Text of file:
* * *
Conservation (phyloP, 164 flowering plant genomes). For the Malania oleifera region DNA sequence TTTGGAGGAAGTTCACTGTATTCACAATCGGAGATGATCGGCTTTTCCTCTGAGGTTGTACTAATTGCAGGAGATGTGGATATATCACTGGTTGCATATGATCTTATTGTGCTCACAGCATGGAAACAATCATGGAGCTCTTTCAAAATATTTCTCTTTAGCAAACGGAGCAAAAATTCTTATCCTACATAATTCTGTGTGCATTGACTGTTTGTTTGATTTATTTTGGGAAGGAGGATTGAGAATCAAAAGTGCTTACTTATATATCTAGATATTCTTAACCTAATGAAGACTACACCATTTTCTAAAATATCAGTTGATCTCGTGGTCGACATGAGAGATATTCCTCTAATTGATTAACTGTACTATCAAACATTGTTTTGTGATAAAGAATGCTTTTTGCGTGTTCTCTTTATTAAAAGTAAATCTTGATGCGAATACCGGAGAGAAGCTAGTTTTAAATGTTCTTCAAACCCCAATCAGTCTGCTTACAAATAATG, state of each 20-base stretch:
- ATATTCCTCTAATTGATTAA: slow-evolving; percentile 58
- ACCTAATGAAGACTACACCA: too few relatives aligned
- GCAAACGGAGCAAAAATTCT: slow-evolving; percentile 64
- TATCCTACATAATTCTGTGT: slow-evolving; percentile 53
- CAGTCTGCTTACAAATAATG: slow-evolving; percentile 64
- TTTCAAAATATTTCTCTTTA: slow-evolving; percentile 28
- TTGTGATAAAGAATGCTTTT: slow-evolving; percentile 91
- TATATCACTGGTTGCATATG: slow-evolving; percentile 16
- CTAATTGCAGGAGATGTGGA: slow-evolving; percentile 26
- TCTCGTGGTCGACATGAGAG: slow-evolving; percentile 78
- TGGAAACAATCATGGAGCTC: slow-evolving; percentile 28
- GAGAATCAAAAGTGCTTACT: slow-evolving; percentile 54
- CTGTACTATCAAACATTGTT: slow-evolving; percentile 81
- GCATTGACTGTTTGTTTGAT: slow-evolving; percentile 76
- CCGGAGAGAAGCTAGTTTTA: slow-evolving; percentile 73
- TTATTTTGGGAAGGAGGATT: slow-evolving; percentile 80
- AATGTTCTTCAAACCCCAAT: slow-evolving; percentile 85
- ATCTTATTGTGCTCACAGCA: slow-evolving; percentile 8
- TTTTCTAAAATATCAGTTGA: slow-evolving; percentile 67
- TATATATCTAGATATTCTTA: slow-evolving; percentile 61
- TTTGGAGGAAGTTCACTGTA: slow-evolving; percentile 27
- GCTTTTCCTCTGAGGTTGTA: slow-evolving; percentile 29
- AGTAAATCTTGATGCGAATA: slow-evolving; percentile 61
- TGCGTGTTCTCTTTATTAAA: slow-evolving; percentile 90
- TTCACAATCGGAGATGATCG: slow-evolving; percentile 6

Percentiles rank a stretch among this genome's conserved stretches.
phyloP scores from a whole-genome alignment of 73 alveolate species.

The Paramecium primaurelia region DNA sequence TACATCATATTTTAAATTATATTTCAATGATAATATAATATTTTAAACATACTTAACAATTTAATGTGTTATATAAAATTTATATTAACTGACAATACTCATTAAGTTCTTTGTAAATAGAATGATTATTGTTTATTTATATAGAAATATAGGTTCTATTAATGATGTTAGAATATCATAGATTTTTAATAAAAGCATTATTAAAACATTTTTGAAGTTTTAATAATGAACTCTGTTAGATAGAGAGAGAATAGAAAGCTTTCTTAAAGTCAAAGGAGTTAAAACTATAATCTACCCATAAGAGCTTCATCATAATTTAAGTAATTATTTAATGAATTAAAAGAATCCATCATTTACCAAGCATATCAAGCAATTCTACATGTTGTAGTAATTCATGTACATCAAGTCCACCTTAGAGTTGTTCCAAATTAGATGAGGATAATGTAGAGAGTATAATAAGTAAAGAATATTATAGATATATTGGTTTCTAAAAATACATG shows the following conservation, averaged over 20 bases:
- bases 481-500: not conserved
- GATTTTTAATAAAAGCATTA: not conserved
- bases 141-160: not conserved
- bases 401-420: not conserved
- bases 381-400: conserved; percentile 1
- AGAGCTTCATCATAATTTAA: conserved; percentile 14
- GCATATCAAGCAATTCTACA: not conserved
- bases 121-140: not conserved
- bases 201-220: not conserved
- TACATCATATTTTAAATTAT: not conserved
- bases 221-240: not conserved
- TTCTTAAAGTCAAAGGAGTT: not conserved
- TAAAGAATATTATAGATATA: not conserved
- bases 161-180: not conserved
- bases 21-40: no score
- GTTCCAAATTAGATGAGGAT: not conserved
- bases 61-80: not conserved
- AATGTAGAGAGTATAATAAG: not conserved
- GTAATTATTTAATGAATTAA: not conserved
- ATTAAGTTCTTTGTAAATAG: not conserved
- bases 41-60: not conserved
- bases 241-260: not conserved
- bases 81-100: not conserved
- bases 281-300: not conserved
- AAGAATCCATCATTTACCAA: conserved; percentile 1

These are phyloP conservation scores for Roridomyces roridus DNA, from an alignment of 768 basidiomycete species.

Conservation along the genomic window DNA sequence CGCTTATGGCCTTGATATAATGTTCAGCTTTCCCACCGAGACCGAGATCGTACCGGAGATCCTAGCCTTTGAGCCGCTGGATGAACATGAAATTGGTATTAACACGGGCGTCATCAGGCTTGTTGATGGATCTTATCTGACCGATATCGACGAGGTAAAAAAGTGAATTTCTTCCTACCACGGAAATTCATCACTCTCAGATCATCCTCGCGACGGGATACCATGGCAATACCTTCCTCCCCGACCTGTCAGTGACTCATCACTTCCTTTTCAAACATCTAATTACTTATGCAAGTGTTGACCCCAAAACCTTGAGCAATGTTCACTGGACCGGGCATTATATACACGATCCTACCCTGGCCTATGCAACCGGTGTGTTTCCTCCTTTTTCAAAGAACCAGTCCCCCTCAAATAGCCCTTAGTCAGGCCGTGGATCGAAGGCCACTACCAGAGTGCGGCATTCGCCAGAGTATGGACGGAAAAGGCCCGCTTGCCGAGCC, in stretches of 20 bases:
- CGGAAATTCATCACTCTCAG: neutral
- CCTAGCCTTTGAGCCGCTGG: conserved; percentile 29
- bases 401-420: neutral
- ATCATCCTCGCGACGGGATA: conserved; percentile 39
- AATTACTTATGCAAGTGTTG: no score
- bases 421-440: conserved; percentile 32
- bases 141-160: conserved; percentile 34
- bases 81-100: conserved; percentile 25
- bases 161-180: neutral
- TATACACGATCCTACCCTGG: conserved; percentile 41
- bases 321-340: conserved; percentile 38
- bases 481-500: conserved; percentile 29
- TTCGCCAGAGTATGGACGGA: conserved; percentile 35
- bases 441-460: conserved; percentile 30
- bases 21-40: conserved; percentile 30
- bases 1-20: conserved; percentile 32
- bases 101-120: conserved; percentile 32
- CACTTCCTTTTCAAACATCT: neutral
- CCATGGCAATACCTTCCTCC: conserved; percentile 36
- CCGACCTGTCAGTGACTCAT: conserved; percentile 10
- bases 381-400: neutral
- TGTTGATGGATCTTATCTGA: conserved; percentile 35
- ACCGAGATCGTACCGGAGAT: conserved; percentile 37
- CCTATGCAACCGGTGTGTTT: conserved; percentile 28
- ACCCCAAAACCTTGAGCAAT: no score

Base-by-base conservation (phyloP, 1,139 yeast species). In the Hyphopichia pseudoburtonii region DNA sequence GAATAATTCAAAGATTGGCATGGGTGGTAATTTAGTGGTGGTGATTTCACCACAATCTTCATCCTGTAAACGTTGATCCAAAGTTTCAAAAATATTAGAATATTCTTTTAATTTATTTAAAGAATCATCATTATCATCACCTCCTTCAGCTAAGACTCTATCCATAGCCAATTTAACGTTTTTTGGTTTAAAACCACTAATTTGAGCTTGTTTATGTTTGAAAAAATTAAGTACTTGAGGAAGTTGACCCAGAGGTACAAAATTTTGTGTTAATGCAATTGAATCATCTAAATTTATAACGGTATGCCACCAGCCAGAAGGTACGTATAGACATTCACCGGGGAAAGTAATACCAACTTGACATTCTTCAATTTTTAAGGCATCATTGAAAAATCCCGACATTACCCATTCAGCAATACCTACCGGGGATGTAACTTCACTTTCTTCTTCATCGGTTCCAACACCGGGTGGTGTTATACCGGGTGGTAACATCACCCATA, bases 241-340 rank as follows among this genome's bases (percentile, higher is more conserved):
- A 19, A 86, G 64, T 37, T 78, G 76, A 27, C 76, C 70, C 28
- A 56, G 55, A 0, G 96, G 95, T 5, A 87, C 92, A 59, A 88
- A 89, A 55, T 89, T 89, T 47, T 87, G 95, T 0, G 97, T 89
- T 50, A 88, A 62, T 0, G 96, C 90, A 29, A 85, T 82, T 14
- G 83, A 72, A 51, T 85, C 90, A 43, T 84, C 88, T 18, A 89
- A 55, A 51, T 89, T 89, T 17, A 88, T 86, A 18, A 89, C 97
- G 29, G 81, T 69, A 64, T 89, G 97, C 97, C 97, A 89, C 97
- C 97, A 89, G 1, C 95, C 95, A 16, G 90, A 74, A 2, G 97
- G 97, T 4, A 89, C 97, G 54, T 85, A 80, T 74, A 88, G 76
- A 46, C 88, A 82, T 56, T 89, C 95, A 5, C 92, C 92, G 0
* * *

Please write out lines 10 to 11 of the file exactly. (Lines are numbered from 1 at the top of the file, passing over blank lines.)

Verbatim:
- CTAATTGCAGGAGATGTGGA: slow-evolving; percentile 26
- TCTCGTGGTCGACATGAGAG: slow-evolving; percentile 78